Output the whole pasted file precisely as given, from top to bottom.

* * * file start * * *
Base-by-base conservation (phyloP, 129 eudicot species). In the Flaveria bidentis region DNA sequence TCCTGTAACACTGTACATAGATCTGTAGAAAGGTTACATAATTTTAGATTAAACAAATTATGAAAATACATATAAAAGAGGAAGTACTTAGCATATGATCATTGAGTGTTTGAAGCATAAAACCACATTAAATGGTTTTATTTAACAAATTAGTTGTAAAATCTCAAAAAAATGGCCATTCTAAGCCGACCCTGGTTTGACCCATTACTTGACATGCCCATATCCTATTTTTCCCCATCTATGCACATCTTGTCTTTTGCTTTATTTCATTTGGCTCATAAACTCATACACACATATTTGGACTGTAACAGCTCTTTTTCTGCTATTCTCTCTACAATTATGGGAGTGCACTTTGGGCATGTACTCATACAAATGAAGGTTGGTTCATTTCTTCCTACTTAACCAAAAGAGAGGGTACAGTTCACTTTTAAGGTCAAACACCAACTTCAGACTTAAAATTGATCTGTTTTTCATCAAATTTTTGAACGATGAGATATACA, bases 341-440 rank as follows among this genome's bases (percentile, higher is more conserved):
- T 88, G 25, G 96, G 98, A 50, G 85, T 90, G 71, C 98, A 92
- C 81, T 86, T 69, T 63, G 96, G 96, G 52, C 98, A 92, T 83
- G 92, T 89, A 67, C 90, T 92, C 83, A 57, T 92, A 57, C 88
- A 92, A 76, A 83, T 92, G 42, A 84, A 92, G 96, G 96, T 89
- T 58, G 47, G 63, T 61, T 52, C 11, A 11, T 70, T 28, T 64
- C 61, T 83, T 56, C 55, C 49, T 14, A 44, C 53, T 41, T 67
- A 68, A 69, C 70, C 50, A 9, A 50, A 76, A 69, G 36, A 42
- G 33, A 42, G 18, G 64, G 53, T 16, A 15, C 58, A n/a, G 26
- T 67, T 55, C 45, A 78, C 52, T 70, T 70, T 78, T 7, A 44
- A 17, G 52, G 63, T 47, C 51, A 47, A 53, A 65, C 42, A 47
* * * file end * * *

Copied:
Base-by-base conservation (phyloP, 129 eudicot species). In the Flaveria bidentis region DNA sequence TCCTGTAACACTGTACATAGATCTGTAGAAAGGTTACATAATTTTAGATTAAACAAATTATGAAAATACATATAAAAGAGGAAGTACTTAGCATATGATCATTGAGTGTTTGAAGCATAAAACCACATTAAATGGTTTTATTTAACAAATTAGTTGTAAAATCTCAAAAAAATGGCCATTCTAAGCCGACCCTGGTTTGACCCATTACTTGACATGCCCATATCCTATTTTTCCCCATCTATGCACATCTTGTCTTTTGCTTTATTTCATTTGGCTCATAAACTCATACACACATATTTGGACTGTAACAGCTCTTTTTCTGCTATTCTCTCTACAATTATGGGAGTGCACTTTGGGCATGTACTCATACAAATGAAGGTTGGTTCATTTCTTCCTACTTAACCAAAAGAGAGGGTACAGTTCACTTTTAAGGTCAAACACCAACTTCAGACTTAAAATTGATCTGTTTTTCATCAAATTTTTGAACGATGAGATATACA, bases 341-440 rank as follows among this genome's bases (percentile, higher is more conserved):
- T 88, G 25, G 96, G 98, A 50, G 85, T 90, G 71, C 98, A 92
- C 81, T 86, T 69, T 63, G 96, G 96, G 52, C 98, A 92, T 83
- G 92, T 89, A 67, C 90, T 92, C 83, A 57, T 92, A 57, C 88
- A 92, A 76, A 83, T 92, G 42, A 84, A 92, G 96, G 96, T 89
- T 58, G 47, G 63, T 61, T 52, C 11, A 11, T 70, T 28, T 64
- C 61, T 83, T 56, C 55, C 49, T 14, A 44, C 53, T 41, T 67
- A 68, A 69, C 70, C 50, A 9, A 50, A 76, A 69, G 36, A 42
- G 33, A 42, G 18, G 64, G 53, T 16, A 15, C 58, A n/a, G 26
- T 67, T 55, C 45, A 78, C 52, T 70, T 70, T 78, T 7, A 44
- A 17, G 52, G 63, T 47, C 51, A 47, A 53, A 65, C 42, A 47